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>>>>> "BR" == Brock Rozen <firstname.lastname@example.org> writes:
BR> But I'm interested, *what* exactly is going to be fixed or changed in
BR> regards to this?
Well, refer to Chan's message. If we write things to be as permissible as
possible, we have five approval formats:
1. Approved: in the headers.
2. Approved: as first line in the body, followed by headers and body of
3. Approved: as first line in the body, followed by rest of message.
4, 5. Approved: somewhere in body, followed by headers and body or just
Now #1 is great if you want to send a posting without being asked for your
approval. (Say, you're sending an announcement.) #2 is what approve uses.
#3 is for poor souls who have pitiful mailer software that won't let them
add to the header. #4 and #5 are for those whose mailers add junk, like
Chan proposes disallowing #3. It's really only a convenience to keep
things from being bounced to the moderator if the submitter knows the
password and has a stupid mailer. I think it would be nice to allow it
just because, but only if it can be done cleanly. Thoughts?
I don't think #4 and #5 are worth it, because these mailers tend to do other
stupid things like indent every line in the body with tabs and other junk.
Unfortunately not allowing these actually prevents some users from running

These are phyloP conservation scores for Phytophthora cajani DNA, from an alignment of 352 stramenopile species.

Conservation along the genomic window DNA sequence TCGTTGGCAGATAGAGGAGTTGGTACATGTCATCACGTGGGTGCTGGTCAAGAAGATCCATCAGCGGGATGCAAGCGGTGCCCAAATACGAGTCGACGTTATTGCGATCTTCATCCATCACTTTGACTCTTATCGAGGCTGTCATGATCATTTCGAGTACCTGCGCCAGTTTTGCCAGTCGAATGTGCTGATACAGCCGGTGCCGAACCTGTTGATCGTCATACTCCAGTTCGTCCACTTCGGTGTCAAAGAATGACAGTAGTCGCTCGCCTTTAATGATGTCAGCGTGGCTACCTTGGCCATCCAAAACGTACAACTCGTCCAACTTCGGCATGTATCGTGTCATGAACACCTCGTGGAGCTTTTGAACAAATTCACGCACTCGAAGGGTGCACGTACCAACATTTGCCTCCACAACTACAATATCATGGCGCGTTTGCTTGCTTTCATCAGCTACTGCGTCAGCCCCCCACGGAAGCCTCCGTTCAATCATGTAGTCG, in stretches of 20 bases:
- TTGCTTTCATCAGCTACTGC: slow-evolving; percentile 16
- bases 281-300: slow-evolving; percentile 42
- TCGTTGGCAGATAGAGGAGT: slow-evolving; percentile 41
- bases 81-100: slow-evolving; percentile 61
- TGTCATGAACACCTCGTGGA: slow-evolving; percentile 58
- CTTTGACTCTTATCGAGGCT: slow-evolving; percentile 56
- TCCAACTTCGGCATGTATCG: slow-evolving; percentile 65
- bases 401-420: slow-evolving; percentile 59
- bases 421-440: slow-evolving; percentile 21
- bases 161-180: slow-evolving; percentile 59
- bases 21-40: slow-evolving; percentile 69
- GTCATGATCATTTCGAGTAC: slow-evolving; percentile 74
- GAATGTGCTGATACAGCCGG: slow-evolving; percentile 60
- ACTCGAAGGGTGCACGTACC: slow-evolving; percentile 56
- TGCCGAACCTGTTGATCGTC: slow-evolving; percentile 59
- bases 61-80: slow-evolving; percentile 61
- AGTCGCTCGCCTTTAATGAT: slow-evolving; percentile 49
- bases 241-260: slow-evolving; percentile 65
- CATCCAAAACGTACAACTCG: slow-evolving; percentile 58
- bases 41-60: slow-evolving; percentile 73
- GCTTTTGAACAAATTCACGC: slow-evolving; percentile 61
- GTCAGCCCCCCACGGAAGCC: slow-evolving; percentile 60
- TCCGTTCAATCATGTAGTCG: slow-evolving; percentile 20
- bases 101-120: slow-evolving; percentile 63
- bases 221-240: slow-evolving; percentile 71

lists at all, at least until they get better software. Disallowing #3 just
makes things inconvenient. It's not hard to allow either of these if you
don't worry about dealing with the other manglings these mailers commit,
but it makes the next point much worse.
Note that allowing both #2 and #3 introduces an ambiguity; how can you tell
that what follows is headers or body? To solve this I propose that instead
of Approved:, the string Approved-Body: be used in #3 to indicate that the
body is approved but that the original headers be kept. This is added
complexity, which isn't great since people with braindead software tend not
to know much about what's going on but I can't see another way around it.
We're adding capability here.
Now #4 and #5 just add more ambiguity; you have to scan for Approved:
first, which takes extra time (perhaps limit it to the first few lines)
_and_ you have to decide whether what follows is an entire message or just
a body. And if you find something that looks like Approved: asdfadfaf\n\n
but isn't supposed to indicate approval, you've mangled a good message.
So I propose ignoring #4 and #5, allowing #'s 1, 2, and 3, and using
Approved-Body: to indicate #3. This is just an idea; I haven't actually
done anything and would love to see a better solution. Please make
suggestions and argue about it at leisure; I'll be here for just a few more
hours but I archive all of this so I'll read it when I get back.
Jason L. Tibbitts III - email@example.com - 713/743-8684 - 221SR1
System Manager: University of Houston High Performance Computing Center
1994 PC800 "Kuroneko" DoD# 1723